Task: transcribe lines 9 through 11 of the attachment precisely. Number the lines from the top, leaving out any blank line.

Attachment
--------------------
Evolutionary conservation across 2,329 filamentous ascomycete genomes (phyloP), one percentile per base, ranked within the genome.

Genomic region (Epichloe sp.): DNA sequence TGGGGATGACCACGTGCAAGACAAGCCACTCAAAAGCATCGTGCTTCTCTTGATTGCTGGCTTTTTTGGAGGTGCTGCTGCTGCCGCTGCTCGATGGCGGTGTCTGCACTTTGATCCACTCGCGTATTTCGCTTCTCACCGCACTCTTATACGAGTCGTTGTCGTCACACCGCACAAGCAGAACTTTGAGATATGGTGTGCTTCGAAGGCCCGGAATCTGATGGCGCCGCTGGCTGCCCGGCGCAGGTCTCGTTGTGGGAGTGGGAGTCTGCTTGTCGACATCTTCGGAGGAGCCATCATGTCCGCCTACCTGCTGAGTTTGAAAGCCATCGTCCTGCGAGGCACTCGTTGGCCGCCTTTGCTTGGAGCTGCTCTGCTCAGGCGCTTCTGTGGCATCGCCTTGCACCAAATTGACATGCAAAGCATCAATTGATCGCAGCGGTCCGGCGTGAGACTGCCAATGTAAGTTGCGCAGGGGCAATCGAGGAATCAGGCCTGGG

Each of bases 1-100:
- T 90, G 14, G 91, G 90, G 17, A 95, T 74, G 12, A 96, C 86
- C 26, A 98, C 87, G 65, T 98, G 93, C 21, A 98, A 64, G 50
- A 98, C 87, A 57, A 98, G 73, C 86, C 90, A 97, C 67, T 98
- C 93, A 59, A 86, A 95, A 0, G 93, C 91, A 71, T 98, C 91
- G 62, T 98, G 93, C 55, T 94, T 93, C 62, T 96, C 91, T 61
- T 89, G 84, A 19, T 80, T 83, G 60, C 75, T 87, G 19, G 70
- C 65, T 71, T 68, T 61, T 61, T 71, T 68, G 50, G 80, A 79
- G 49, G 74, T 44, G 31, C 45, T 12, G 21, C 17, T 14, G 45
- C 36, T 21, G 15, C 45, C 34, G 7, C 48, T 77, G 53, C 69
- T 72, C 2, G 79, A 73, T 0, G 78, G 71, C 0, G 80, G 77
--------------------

- T 89, G 84, A 19, T 80, T 83, G 60, C 75, T 87, G 19, G 70
- C 65, T 71, T 68, T 61, T 61, T 71, T 68, G 50, G 80, A 79
- G 49, G 74, T 44, G 31, C 45, T 12, G 21, C 17, T 14, G 45